Hold Me My youngest child an Ozark whisp, a collection of reed-thick bones and knobby joints, asks to hold me, reaching.
Hold me? I ask, and Intuiting toddler’s inverted language, our reaches meet, mine and his, and with a tensing lower back, I swing him to capable frame, to his pillow of neck and collarbone.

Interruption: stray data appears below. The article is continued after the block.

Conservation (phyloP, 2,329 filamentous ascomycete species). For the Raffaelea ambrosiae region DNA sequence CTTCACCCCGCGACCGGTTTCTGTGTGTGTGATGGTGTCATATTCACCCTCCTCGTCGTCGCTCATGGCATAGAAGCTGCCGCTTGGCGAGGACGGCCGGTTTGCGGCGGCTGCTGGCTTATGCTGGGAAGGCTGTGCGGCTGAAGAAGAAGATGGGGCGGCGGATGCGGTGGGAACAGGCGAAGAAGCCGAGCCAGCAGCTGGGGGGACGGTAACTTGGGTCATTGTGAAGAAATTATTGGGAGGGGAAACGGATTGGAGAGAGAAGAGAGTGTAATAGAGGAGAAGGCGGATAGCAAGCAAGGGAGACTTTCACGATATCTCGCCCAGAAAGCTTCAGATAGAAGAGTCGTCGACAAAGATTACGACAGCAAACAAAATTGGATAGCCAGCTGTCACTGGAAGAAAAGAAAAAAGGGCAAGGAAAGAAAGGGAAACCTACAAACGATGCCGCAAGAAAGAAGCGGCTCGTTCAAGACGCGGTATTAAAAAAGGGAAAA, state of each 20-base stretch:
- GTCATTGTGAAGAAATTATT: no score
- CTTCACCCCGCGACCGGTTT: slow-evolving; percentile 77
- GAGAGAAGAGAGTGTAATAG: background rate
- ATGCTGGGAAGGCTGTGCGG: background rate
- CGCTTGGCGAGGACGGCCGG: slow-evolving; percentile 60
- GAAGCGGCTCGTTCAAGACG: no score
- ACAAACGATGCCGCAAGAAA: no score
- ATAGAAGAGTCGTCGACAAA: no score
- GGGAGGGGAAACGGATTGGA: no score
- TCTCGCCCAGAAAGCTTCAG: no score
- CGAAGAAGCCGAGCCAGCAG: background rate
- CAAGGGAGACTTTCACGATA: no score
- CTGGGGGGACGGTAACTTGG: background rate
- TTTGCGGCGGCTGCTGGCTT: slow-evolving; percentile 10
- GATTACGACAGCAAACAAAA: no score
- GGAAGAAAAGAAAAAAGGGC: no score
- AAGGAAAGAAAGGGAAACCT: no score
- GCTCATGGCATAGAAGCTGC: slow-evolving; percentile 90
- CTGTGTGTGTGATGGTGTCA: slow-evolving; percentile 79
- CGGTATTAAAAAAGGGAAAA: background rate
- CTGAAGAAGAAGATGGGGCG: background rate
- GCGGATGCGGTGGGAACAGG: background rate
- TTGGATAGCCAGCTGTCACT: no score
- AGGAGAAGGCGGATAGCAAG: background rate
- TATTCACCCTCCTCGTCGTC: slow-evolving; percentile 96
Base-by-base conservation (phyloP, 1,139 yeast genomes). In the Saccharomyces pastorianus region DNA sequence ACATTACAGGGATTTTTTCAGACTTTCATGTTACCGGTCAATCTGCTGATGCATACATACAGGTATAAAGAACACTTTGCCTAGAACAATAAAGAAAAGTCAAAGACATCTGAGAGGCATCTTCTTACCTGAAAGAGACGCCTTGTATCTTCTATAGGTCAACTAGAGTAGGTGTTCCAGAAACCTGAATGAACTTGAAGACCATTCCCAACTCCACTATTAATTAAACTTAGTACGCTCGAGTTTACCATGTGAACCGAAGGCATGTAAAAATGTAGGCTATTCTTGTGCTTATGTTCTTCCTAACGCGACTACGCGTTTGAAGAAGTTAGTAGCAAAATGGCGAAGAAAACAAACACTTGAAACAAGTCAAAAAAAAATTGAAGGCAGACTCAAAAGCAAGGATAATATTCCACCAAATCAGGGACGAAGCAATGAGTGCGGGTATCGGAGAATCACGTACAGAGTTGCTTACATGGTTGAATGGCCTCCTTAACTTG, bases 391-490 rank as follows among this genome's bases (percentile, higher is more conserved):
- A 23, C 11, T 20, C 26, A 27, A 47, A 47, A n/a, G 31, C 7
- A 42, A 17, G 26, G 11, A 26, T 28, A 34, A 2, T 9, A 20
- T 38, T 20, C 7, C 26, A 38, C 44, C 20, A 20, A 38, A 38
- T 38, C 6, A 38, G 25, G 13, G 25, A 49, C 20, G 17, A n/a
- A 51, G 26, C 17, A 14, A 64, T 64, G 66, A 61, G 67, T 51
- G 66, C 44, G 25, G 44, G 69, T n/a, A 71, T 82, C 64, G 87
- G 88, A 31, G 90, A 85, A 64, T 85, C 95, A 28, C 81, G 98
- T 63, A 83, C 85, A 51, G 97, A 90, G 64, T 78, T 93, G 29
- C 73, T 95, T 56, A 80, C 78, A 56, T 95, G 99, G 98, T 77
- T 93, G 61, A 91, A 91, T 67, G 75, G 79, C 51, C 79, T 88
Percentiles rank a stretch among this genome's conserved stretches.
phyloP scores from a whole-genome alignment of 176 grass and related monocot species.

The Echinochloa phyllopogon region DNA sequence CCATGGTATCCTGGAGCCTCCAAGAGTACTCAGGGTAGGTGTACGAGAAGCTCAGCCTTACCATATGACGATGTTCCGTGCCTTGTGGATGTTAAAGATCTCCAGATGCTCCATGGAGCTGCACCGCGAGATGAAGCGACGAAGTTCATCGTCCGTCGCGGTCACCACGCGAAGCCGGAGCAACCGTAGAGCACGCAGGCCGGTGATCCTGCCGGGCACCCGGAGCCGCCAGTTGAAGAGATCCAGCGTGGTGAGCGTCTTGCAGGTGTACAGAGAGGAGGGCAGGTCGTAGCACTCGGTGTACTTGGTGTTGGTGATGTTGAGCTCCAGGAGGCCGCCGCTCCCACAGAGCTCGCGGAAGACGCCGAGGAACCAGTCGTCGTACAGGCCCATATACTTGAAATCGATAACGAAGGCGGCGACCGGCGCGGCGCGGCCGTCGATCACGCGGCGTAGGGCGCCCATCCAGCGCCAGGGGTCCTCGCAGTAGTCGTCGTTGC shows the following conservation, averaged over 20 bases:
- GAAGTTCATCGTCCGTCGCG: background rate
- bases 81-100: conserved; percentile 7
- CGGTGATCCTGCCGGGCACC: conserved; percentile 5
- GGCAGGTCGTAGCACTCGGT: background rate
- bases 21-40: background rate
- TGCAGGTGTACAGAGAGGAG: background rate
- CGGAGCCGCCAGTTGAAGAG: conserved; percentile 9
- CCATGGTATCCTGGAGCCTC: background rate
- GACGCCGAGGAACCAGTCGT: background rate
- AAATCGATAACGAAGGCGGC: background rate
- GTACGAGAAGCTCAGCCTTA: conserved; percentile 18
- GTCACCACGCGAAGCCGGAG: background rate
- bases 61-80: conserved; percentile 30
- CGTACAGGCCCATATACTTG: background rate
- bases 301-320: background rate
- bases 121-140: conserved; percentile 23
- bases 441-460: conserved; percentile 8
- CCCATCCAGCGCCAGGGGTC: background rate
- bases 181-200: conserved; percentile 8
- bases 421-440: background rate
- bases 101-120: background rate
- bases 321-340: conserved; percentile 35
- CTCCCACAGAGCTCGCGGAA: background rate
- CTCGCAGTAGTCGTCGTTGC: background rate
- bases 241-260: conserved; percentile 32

Hold me? I consider, and intuiting another coming inversion, I remember the way of life. There is my mother; how she cradled her father in his rising twilight; how her aging arms slipped under his thin-skinned shoulders and knobby knees. She bent, huddled, and whispered secrets of the wonders of a world without end.
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